On Why You Should Think Very Carefully Before Taking a Quick Deal on Your First Washington, DC Criminal Charge (Part One)
In Washington, DC, there is no shortage of people being charged with a crime. The fact is that criminal justice can't handle the huge volume. Years ago a law school professor described the criminal court process like trying to pour the liquid in a 55 gallon drum into a coffee cup. Most of it will spill out. And that spilling out means dismissed cases, plea bargains and diversions. It's good for the government and it's good for the court, but all I care about is if it's good for the client.
Let's look at a DC drug charge first. You are in a car with a friend and get pulled over for having an expired registration. The DC Metropolitan Police officer comes up to your car and tells you that your registration is expired and asks for your license. He goes back to his cruiser, runs your info through the warrant management system, finds nothing, and comes back to the car. "Is there anything in the car I should know about?" he asks. At this point, I would like to remind you of my earlier posts on the Fifth Amendment privilege against self-incrimination (a.k.a. the right to remain silent or "taking the nickel" as I like to call it). You don't need to tell the officer anything. Simply say "no." If the officer asks if he can search the car, say "no, I am not giving you consent to search me or my car." If he asks why, simple tell him that it is your right to say no and leave it at that. Do not get tricked into letting him do a consent search of you or your car when he had no probable cause. Many people admit to having drugs or guns and end up in the Central Cell Block (CCB) and eventually the DC Superior Court on a gun charge like carrying a pistol without a license (CPWL) or possession with intent to distribute (PWID) drugs.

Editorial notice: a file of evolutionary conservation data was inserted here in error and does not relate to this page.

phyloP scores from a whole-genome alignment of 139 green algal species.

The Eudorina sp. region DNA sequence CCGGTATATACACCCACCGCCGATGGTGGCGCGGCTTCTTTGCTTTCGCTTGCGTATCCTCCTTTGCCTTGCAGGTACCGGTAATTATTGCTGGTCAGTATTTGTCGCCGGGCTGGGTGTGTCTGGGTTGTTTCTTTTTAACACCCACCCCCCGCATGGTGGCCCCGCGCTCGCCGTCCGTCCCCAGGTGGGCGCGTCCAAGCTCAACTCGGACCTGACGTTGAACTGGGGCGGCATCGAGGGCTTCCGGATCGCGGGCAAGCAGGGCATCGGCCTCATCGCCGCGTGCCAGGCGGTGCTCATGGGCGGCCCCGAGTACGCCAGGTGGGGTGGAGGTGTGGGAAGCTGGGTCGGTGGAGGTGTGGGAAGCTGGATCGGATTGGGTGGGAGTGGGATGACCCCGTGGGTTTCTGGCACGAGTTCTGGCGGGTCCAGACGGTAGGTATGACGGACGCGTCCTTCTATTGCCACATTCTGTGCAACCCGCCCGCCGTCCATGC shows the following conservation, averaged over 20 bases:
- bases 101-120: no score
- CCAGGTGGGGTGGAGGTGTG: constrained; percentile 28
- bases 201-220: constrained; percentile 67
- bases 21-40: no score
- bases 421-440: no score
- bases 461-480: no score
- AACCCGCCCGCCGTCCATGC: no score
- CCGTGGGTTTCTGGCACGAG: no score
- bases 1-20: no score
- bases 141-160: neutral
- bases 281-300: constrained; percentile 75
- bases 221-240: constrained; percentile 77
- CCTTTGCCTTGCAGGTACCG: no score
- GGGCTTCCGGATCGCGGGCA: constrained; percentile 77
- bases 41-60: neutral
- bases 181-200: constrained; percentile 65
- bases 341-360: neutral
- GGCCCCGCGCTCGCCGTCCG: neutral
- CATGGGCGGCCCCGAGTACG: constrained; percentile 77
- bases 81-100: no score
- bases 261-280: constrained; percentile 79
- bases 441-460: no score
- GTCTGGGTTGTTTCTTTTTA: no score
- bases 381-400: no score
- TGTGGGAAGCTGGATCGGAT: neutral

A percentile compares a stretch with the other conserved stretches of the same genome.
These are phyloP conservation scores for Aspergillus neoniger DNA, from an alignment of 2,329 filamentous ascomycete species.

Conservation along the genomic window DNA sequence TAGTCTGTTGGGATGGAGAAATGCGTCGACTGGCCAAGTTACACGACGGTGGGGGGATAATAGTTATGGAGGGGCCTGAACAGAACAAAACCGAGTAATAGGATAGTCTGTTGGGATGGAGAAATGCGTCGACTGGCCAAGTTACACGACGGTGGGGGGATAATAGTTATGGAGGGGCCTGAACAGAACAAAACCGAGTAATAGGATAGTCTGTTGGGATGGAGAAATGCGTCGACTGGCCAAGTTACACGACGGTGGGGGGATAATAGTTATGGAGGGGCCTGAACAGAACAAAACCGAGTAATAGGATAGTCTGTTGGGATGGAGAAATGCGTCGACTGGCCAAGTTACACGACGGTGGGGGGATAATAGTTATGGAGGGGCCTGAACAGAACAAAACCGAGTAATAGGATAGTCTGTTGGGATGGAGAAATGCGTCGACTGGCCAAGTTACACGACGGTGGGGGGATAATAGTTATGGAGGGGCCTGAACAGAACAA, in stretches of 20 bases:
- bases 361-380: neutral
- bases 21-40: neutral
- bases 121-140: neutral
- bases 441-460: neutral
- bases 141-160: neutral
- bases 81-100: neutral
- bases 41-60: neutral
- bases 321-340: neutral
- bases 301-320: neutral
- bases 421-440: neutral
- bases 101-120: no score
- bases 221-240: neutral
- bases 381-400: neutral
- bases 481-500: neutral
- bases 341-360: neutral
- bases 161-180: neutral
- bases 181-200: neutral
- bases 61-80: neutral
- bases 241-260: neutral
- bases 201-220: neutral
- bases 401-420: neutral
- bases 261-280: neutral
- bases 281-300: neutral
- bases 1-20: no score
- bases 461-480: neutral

If this is your first offense, the government will probably make a plea offer where they will not oppose probation. This seems good that you are basically guaranteeing you will not serve time in jail or prison. That may be appealing, and since a trial is always a risk, you take the deal. The problem is that while you didn't serve time, you are now a convicted felon. That has a lot of consequences. You may lose a job, be denied a security clearance, or lose public benefits such as EBT or welfare. You may be evicted from public housing. You may lose the right to vote. These are all collateral consequences of being a convicted felon, but the trouble doesn't end there.
In the next part of this post, I will discuss one of the most common collateral consequences to taking a guilty plea.